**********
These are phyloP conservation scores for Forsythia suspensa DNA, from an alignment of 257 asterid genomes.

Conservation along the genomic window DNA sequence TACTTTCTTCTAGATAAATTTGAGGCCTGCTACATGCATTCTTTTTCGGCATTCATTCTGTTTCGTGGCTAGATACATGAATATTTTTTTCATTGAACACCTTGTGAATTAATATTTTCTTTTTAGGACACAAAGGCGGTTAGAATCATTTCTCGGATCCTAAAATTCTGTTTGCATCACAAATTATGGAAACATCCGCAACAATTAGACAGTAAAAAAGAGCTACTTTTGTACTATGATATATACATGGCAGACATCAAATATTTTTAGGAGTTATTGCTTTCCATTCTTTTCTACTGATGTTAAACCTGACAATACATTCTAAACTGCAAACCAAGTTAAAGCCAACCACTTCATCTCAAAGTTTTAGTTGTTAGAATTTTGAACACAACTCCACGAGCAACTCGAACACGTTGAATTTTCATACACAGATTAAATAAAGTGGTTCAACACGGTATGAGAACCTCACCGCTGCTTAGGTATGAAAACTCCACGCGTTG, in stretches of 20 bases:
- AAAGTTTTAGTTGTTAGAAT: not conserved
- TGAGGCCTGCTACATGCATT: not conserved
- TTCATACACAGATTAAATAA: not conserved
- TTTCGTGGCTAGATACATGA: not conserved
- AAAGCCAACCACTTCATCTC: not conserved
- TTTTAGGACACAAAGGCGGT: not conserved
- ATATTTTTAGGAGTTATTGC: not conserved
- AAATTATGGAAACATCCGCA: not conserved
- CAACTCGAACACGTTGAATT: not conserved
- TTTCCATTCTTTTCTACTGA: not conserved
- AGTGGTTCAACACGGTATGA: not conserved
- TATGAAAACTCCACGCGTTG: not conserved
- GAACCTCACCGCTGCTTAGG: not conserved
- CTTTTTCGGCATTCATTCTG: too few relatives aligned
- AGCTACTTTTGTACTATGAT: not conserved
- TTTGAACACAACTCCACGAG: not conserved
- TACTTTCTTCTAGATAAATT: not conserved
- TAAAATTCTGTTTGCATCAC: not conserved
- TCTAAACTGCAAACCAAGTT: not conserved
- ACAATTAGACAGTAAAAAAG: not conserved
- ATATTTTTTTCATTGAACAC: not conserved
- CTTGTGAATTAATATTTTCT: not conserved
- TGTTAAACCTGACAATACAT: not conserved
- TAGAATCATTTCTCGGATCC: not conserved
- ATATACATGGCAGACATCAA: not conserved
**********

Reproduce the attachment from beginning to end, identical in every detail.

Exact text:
These are phyloP conservation scores for Forsythia suspensa DNA, from an alignment of 257 asterid genomes.

Conservation along the genomic window DNA sequence TACTTTCTTCTAGATAAATTTGAGGCCTGCTACATGCATTCTTTTTCGGCATTCATTCTGTTTCGTGGCTAGATACATGAATATTTTTTTCATTGAACACCTTGTGAATTAATATTTTCTTTTTAGGACACAAAGGCGGTTAGAATCATTTCTCGGATCCTAAAATTCTGTTTGCATCACAAATTATGGAAACATCCGCAACAATTAGACAGTAAAAAAGAGCTACTTTTGTACTATGATATATACATGGCAGACATCAAATATTTTTAGGAGTTATTGCTTTCCATTCTTTTCTACTGATGTTAAACCTGACAATACATTCTAAACTGCAAACCAAGTTAAAGCCAACCACTTCATCTCAAAGTTTTAGTTGTTAGAATTTTGAACACAACTCCACGAGCAACTCGAACACGTTGAATTTTCATACACAGATTAAATAAAGTGGTTCAACACGGTATGAGAACCTCACCGCTGCTTAGGTATGAAAACTCCACGCGTTG, in stretches of 20 bases:
- AAAGTTTTAGTTGTTAGAAT: not conserved
- TGAGGCCTGCTACATGCATT: not conserved
- TTCATACACAGATTAAATAA: not conserved
- TTTCGTGGCTAGATACATGA: not conserved
- AAAGCCAACCACTTCATCTC: not conserved
- TTTTAGGACACAAAGGCGGT: not conserved
- ATATTTTTAGGAGTTATTGC: not conserved
- AAATTATGGAAACATCCGCA: not conserved
- CAACTCGAACACGTTGAATT: not conserved
- TTTCCATTCTTTTCTACTGA: not conserved
- AGTGGTTCAACACGGTATGA: not conserved
- TATGAAAACTCCACGCGTTG: not conserved
- GAACCTCACCGCTGCTTAGG: not conserved
- CTTTTTCGGCATTCATTCTG: too few relatives aligned
- AGCTACTTTTGTACTATGAT: not conserved
- TTTGAACACAACTCCACGAG: not conserved
- TACTTTCTTCTAGATAAATT: not conserved
- TAAAATTCTGTTTGCATCAC: not conserved
- TCTAAACTGCAAACCAAGTT: not conserved
- ACAATTAGACAGTAAAAAAG: not conserved
- ATATTTTTTTCATTGAACAC: not conserved
- CTTGTGAATTAATATTTTCT: not conserved
- TGTTAAACCTGACAATACAT: not conserved
- TAGAATCATTTCTCGGATCC: not conserved
- ATATACATGGCAGACATCAA: not conserved